From: John Cowan (firstname.lastname@example.org)
Date: Wed Jan 29 2003 - 07:13:56 EST
Keyur Shroff scripsit:
> Sentiments are attached with cultures which may vary from one geographical
> area to another. So when one of the many languages falling under the same
> script dominate the entire encoding for the script, then other group of
> people may feel that their language has not been represented properly in
> the encoding.
Indeed, they may have such beliefs, but those beliefs are based on two
incorrect notions: that what the charts show is normative, and that the
codepoint is the proper unit of processing.
> In Unicode many characters have been given codepoints regardless of the
> fact that the same character could have been rendered through some compose
In every case this was done for backward compatibility with existing
encodings. No new codepoints of this type will be added in future.
> That is why the text should be normalized to either pre-composed or
> de-composed character sequence before going for further processing in
> operations like searching and sorting.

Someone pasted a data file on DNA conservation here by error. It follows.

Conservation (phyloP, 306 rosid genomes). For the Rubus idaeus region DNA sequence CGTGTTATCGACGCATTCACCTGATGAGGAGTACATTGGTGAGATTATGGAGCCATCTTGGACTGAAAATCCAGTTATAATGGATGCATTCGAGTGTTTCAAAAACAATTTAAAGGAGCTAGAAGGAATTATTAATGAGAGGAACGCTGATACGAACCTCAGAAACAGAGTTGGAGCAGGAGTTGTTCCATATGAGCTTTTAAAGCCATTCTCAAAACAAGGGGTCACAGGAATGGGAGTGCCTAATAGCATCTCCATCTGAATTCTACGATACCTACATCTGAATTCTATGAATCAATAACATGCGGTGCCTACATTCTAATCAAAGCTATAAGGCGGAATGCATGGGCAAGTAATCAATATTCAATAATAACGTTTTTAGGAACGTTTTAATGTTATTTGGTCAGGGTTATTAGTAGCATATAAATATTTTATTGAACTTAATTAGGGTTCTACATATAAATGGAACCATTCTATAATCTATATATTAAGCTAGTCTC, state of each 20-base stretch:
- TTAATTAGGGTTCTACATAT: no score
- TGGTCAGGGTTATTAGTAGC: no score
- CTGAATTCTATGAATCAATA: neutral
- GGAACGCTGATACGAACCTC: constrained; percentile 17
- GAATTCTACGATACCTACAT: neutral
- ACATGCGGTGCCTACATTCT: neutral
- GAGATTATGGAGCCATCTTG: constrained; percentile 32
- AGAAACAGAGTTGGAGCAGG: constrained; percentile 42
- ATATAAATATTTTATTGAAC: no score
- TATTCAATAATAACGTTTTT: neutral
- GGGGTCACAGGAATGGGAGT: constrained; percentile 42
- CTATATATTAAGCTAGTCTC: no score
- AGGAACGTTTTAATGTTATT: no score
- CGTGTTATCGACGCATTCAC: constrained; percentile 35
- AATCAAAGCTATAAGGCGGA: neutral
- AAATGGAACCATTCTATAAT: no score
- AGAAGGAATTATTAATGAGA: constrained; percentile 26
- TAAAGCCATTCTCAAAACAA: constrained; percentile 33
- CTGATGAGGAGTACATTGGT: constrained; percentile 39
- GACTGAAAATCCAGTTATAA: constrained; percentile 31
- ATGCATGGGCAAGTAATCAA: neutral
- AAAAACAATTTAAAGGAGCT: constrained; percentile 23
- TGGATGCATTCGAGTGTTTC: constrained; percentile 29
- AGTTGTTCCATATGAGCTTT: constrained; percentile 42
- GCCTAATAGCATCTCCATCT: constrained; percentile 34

The collation algorithm makes allowance for these points.
It will be quite typical to tailor the algorithm to take language-specific
rules into account.
> Also, many times processing of text depends on the smallest addressable
> unit of that language. Again as discussed in earlier e-mails this may vary
> from one language to another in the same script. Consider a case when a
> language processor/application wants to count the number of characters in
> some text in order to find number of keystrokes required to input the text.
This will not work without knowledge of the keyboard layout in any case.
To enter Latin-1 characters on the Windows U.S. keyboard requires 5 keystrokes,
but they are represented by one or two Unicode characters.
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